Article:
Gen Zs looking for a rural adventure, or grey nomads on the trip of their lifetime, can take advantage of seasonal work in the Central Queensland Highlands to combine travel with paid gigs.
Let’s talk dollars. Casual agriculture employees can earn more money than people working in either retail or hospitality because they, on average, receive a similar or better hourly wage, and have the opportunity to work more hours over the working week.
In addition to boosting your bank account, seasonal work can help you build new skills, make lasting social connections and provide a true rural Australia experience.
If that’s not enough, you’ll be helping farmers get their produce to market to feed the nation.
All skill levels, with or without qualifications, ages and backgrounds are welcome.
Agriculture has a job for everyone! Some roles such as fruit picking require strength and stamina, however there are also roles such as packing and quality control that are indoors and not as physically demanding.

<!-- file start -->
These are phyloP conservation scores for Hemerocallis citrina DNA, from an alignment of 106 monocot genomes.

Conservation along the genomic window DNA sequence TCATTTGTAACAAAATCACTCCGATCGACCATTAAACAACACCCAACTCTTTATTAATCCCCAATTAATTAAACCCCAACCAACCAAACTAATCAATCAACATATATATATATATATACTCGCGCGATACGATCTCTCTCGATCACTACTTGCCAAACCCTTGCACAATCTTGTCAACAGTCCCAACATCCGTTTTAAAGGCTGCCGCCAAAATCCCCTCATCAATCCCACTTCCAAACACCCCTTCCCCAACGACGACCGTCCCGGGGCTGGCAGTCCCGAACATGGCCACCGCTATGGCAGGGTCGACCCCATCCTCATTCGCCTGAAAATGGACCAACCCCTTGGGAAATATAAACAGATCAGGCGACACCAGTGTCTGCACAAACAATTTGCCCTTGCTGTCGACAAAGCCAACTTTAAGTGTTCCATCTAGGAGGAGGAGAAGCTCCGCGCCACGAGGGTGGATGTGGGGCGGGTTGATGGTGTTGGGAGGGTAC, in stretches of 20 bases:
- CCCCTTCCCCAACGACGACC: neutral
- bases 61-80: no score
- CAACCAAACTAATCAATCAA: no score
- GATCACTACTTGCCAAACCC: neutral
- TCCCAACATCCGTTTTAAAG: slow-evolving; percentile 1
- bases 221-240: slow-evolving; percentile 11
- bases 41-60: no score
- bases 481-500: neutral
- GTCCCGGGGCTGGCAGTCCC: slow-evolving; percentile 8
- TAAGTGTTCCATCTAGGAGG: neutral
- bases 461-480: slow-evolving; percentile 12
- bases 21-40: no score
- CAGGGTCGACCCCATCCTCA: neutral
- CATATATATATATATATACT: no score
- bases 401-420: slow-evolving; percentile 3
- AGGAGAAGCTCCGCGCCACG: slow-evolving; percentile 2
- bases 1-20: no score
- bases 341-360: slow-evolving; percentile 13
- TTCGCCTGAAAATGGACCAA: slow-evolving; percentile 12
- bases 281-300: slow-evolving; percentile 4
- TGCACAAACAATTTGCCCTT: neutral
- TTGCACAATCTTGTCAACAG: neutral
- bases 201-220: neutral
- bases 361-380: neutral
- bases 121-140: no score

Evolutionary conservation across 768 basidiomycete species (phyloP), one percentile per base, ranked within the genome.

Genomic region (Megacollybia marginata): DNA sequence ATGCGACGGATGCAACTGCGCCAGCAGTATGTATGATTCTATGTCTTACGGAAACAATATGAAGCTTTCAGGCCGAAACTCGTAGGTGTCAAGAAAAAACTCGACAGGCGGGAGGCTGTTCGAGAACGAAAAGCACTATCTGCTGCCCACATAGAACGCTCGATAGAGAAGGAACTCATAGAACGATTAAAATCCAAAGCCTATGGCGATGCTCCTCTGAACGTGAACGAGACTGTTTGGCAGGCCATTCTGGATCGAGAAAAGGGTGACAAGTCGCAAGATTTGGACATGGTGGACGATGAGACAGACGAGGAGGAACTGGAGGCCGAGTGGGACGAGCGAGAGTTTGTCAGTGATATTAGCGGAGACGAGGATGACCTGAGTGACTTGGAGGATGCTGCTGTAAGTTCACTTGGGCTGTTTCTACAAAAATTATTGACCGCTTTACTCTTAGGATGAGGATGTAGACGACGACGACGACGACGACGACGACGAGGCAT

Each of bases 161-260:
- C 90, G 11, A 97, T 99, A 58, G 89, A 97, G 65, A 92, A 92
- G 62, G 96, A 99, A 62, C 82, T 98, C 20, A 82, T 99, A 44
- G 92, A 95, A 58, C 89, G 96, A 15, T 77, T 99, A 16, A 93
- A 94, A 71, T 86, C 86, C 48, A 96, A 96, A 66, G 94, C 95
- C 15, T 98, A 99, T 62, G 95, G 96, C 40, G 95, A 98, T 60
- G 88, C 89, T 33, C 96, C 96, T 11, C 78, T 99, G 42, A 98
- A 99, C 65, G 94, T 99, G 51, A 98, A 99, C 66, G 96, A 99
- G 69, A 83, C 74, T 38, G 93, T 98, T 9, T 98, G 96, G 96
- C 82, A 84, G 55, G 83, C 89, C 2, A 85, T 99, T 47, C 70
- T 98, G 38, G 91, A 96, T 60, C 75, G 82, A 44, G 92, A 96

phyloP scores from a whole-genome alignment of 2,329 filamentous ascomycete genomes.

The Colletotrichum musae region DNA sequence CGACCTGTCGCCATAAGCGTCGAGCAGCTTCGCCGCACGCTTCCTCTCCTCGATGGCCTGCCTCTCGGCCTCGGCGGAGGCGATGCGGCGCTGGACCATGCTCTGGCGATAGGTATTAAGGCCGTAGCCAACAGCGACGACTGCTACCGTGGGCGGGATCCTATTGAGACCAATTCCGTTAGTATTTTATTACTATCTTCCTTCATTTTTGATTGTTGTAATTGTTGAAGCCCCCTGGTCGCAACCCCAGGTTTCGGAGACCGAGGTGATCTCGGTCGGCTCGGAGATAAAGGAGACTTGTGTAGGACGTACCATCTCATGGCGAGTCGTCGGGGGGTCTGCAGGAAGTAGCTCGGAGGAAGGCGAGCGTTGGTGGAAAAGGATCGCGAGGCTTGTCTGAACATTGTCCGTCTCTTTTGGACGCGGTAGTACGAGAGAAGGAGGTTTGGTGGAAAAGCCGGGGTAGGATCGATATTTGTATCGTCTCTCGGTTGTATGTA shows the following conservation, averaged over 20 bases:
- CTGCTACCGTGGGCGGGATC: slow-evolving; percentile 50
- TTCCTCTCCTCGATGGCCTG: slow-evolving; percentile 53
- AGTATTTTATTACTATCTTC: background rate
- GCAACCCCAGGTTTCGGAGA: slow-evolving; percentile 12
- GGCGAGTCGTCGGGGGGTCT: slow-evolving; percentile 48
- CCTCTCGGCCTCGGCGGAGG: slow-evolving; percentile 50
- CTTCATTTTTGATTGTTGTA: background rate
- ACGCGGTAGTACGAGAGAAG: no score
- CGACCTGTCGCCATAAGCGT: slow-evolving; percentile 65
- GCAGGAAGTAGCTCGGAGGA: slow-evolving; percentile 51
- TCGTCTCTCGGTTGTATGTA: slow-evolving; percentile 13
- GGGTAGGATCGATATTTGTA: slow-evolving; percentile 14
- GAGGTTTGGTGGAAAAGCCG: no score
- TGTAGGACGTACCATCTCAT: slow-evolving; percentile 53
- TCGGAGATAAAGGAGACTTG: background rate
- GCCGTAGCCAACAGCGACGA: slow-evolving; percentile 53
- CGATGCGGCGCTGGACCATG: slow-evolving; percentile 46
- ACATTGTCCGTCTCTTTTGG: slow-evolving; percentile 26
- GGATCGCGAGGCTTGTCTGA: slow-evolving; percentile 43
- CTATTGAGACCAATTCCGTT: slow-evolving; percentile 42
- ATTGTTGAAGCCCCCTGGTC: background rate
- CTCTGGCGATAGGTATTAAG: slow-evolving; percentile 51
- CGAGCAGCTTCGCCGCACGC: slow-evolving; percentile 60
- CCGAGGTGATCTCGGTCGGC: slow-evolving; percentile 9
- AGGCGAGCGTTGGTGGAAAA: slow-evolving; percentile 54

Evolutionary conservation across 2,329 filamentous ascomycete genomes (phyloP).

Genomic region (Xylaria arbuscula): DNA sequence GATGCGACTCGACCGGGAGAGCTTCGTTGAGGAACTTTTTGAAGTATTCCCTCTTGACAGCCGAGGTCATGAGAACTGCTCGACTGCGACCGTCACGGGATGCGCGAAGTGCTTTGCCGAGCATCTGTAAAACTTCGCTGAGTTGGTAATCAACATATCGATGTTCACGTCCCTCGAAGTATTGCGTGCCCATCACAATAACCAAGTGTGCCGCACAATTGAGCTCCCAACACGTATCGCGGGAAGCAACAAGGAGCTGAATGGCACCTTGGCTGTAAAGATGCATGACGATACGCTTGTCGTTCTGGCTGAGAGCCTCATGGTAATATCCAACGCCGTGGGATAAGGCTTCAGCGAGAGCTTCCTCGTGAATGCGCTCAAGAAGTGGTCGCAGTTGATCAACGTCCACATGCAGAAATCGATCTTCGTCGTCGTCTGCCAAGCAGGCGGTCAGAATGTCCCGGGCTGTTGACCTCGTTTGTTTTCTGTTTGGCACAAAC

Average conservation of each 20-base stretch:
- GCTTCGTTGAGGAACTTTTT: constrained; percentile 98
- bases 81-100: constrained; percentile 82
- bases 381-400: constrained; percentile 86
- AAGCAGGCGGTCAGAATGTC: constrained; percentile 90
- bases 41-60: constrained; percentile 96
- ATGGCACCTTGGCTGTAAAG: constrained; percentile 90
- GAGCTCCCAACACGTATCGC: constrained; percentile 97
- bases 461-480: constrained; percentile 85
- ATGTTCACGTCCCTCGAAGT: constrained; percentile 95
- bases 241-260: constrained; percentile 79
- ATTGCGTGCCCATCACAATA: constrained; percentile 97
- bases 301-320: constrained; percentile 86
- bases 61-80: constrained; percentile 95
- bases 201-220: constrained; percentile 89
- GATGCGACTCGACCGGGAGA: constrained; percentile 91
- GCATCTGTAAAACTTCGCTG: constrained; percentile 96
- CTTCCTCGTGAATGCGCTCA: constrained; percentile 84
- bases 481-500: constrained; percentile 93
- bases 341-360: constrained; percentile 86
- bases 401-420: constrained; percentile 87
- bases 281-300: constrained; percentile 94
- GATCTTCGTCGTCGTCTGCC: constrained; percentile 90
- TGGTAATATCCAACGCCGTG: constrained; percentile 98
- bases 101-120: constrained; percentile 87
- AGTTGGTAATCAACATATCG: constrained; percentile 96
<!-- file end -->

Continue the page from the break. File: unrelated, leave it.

Commodities: mandarins, grapes, lemons, limes and macadamias
Opportunities: picking, packing, quality control, tree maintenance, supervisors, machinery operators
Earn: Fruit picking is normally paid on a piece rate, therefore long hours can see you earning $800-$1,000 per week. Take a relaxed approach and you will earn around $400-$600.
Commodities: cotton, grains, pulses, cattle
Opportunities: farm/ station hand, tractor drivers, irrigation assistants, governess
Earn: Wages start at $700 per week and are dependent on experience levels and additional benefits such as accommodation.
Other seasonal work opportunities exist in the tourism and hospitality sectors.
Permanent, full time roles are also available in agriculture, horticulture and agribusiness.
Accommodation may be supplied on farm as part of the job package. Alternatively, local caravan and cabin parks offer budget-friendly, short-term accommodation.
You’ll find mobile coverage in all towns across the Central Queensland Highlands. There is generally some level of reception on farms however it may be limited.